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The Oil Of Sandwich In Westchester and Playa Del Rey

The Good Ol' Shack
The Good Ol' Shack

I sing ye’ the praise of the sandwich!

That’s right, the sometimes simple concoction set between two slices of bread; a daily staple for many of us.

As a child we ate a lot of bologna. This may explain some things. Ham or Spam and cheese on white bread, liverwurst and red onion on pumpernickel, salami and provolone cheese on a roll, and good old peanut butter and jelly (always Welch’s) were often served, and fresh turkey or roast beef sandwiches always followed a holiday.

The origin of the sandwich is as clear as mayonnaise. The ancient Jewish sage Hillel the Elder is said to have wrapped meat from the Paschal lamb and bitter herbs between two pieces of old-fashioned soft matzah; flat, unleavened bread, during Passover. During the Middle Ages in Europe, thick slabs of coarse and usually stale bread, called "trenchers", were used as plates. After a meal, the food-soaked trencher was fed to a dog or to beggars at the tables of the wealthy, and eaten by diners in more modest circumstances.

Initially perceived as food men shared while gaming and drinking at night, the sandwich slowly began appearing in polite society as a late-night meal among the aristocracy. Apparently, one of these gamblers was none other than the Earl of Sandwich, and it is from him that the food got its name.
The sandwich's popularity in Spain and England increased dramatically during the 19th century, when the rise of an industrial society and the working classes made fast, portable, and inexpensive meals essential. (Wikipedia).

Locally, and chief among my memories, the now defunct Don’s Deli in the Westchester Triangle made the most incredible pastrami on rye sandwiches you could imagine. The pastrami was piled on so high; it was impossible to eat it all. Also a memory, the Cavalier Restaurant at Manchester and Airport Blvd., a Fritz Burns property, made a wonderful open-faced steak sandwich covered in onion rings, and Pizza Napoli’s Vinny introduced us to his submarine sandwich called a Cold Cut. Although Vinny is long gone, his menu remains more or less intact at his second diner, Vinny’s Pizza on Lincoln Blvd.

As for submarine’s, I classify them in two categories, wet and dry. On the dry side, I think that there is none better than those made at Giuliano’s Italian Deli & Bakery in Gardena. It is a bit of a drive to Gardena Blvd., but well worth it, and often you will find these on lunch trucks in the area; still wrapped in their signature waxed paper. Opened in 1952, this delicatessen and bakery call their variety a Torpedo; with mortadella, salami cotto, Italian salami, capicola, provolone cheese, pepperoncini and crisp lettuce.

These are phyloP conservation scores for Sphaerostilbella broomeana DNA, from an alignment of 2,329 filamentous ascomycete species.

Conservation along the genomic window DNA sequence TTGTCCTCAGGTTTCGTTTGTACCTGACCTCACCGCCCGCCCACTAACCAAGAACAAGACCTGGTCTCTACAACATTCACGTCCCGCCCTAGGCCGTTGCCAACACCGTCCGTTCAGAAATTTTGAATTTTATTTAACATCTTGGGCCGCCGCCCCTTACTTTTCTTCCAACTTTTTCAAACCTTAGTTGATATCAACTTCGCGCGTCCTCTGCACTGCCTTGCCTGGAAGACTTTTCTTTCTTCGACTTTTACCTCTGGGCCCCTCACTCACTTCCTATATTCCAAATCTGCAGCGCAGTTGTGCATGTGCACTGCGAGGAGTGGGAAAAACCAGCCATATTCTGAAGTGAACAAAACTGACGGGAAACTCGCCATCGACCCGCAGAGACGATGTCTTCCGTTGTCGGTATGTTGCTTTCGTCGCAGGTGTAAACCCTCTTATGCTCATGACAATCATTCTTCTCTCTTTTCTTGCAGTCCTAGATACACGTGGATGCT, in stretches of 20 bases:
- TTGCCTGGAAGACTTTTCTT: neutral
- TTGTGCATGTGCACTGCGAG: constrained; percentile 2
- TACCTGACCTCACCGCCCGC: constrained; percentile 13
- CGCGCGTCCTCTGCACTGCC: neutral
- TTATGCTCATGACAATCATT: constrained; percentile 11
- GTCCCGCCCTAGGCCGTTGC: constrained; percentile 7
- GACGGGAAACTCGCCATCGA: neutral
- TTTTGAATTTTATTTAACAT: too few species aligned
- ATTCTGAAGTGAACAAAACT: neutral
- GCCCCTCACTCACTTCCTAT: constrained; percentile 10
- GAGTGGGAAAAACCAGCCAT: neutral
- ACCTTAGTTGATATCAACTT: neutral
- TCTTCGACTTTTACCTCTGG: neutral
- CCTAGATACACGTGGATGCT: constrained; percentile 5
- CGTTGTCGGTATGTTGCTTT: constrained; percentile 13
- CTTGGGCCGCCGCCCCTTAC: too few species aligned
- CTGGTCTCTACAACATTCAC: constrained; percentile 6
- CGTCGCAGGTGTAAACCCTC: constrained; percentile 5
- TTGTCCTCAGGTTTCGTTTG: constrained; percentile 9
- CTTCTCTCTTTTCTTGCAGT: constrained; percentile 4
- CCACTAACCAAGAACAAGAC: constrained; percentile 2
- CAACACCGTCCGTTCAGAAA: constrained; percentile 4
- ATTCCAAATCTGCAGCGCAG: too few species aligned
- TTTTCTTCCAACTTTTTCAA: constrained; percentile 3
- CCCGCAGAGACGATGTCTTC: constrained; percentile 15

You can stock up on all sorts of Italian favorites while you are there, as they operate a complete Italian grocery store, and all of the salads are made fresh on the premises. The wine selection is very good as well. Il posto è fantastico!

On the wet side (and over on the West Side); meaning with sauce, salad oil, and so on, nothing in the area has ever compared to the Hank’s Pizza Cold Cut Sub. And the secret here is the Hank’s dressing. This tiny Playa Del Rey institution, opened in the 1960’s, might be small on real estate, but it is huge on flavor and a very good value when you consider that one sandwich must weigh 19 pounds. There are plenty of outdoor tables; in the front and rear of Hank’s and it is always sunny there. The gentle breezes off the ocean will always keep you cool and it never rains here either.

Of course a hamburger is a sandwich, and choosing the best in the area is probably enough for an entire column. But for me, The Shack in Playa Del Rey remains the local champion. The double Shack cheeseburger, which is topped with a grilled Louisiana hot link with fries on the side, is the stuff that dreams are made of. In fact, as I write this at 3AM, I think that I will go back to bed and do just that. The Shack features 13 variety’s of their burgers, with everything from guacamole, bacon, mushrooms, or blue cheese to choose from.

All over town and in surrounding communities, new waves of gourmet burger joints have sprung up, and I hear they are quite good. Grab a Pat’s Pastrami at Truxton’s, or one of the great burgers at Tompkin’s Grill; such as The Eddie burger or the T2 Sliders. You might be surprised, but the patty-melt at Westchester Golf Course is also a winner. P.M. Jay, a local epicurean and world-renowned food aficionado swore by the chicken sandwich at The Grinder, which has unfortunately shuttered its doors. Mike now sings the praises of The Coffee Company, and their oven roasted turkey sandwiches.

Finally, who can forget the hot dogs at Lum’s Restaurant on Sepulveda; which were steamed in beer.

Just in case someone is getting some funny ideas, no one pays me to write this column, nor does anyone give me complimentary food at these places. I wouldn’t take it, even if it were offered. But through the years, it has been an honor to know the people behind many of these restaurants, diners and pizza parlors.

One thing I know for sure, and that is that good people make good food, and to be able to count them as friends is the best benefit of all

PHOTOS: TWO OF A KIND. Hanks Pizza and The Shack have been Playa Del Rey institutions for decades. With summer in high gear, these are just two local eateries that will leave you happy and glad that you came. (PHOTOS, Google).

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